3.    Religious freedom (laws that may or may not contribute to living together in diversity). Is “living together in diversity” dependent on a strong notion and practice of freedom of religion or belief? What is the role and place of freedom of conscience? How much does religious and cultural diversification affect the way we conceive and practice freedom of religion or belief? What conceptions of freedom of religion or belief have historically proved to be more conducive to a society where living together in diversity is possible? International law regulates freedom of religion or belief: is it also capable of addressing religious and cultural diversity?

4.    Structural and institutional level (citizenship, neutrality). Are forms of “differentiated citizenship” required or helpful in order to live together in difference? What impact could it have on freedom of religion or belief and equal treatment? Is the notion of “neutrality” scientifically sound and, if so, what is its content when applied to State laws? Is the separation of State and religion an effective strategy for maximizing freedom of religion or belief in a highly diverse society? What other strategies could be devised? Are States with a dominant religion inherently hostile to the promotion of religious diversity? Should religious diversity find expression at a political level, through the creation of religiously-based political parties?

Scholars are invited to submit papers for the conference, sending an abstract of no more than 300 words, in English by December 10, 2017, identifying to which of the four specific topics the paper relates.

Submission link:

A separate session is reserved for young scholars (35 years or younger, studying for a Master’s degree or Doctorate).
Participants will be expected to fund their own travel and accommodation costs, but modest bursaries are available for young scholars or in cases of hardship.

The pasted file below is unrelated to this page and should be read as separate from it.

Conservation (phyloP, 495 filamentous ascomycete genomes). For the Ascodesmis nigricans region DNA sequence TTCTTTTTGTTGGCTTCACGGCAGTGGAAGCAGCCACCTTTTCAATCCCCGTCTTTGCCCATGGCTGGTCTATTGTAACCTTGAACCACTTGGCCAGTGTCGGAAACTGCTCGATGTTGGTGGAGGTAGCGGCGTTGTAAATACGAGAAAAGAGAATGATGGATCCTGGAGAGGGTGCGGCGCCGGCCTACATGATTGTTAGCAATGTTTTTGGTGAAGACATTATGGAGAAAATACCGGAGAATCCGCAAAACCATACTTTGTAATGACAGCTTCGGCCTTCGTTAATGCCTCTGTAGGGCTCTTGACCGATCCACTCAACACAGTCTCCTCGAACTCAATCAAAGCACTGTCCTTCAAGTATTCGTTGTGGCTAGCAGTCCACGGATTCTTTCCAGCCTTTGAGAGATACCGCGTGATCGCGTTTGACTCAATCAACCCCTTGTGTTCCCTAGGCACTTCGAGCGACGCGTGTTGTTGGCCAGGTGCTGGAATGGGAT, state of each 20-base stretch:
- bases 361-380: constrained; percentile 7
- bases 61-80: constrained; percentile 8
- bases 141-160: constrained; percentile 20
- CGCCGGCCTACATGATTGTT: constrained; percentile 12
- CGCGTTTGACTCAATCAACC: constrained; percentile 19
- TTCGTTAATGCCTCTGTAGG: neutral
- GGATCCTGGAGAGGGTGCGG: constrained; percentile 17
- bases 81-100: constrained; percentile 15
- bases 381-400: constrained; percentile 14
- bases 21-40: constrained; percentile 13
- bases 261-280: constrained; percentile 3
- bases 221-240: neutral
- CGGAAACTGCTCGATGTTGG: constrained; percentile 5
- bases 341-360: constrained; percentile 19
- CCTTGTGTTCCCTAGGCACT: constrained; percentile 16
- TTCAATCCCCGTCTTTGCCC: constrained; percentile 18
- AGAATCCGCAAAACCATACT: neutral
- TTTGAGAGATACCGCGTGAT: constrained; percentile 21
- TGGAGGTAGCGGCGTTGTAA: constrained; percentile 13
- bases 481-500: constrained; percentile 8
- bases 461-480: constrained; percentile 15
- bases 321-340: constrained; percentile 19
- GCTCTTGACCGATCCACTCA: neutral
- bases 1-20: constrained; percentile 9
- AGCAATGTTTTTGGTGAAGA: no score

The Conference will be held at the Pontifical Catholic University of Rio de Janeiro (Departamento de Direito: at Rua Marquês de São Vicente, 225, Gávea – Rio de Janeiro, RJ – Brasil – 22451-900.

Dec. 10, 2017: Deadline for submitting abstracts and opening of registration.
Jan. 10, 2018: Notification of acceptance of papers and circulation of list of convenient hotels in Rio de Janeiro with discounted rates.
March 10, 2018: Circulation of provisional program.
August 10, 2018: Deadline for registration and submission of papers for consideration for publication.
August 12, 2018: Circulation of final program.
Sept. 12-14, 2018: Fifth ICLARS Conference, Pontifical Catholic University, Rio do Janeiro.

We kindly ask Academic Centers to collaborate with the next ICLARS Conference. Some possibilities are:
1.    Sponsorship for lunch (US$2.000);
2.    Supporter (US$ 5.000 including their people’s expenses);
3.    Co-sponsor (US$10.000);
4.    Sponsor (US$ 50.000).
For those who can collaborate, please contact Ana María Celis to

Where: Pontifical Catholic University of Rio de Janeiro (Departamento de Direito: at Rua Marquês de São Vicente, 225, Gávea – Rio de Janeiro, RJ – Brasil – 22451-900.
When: 12/09/2018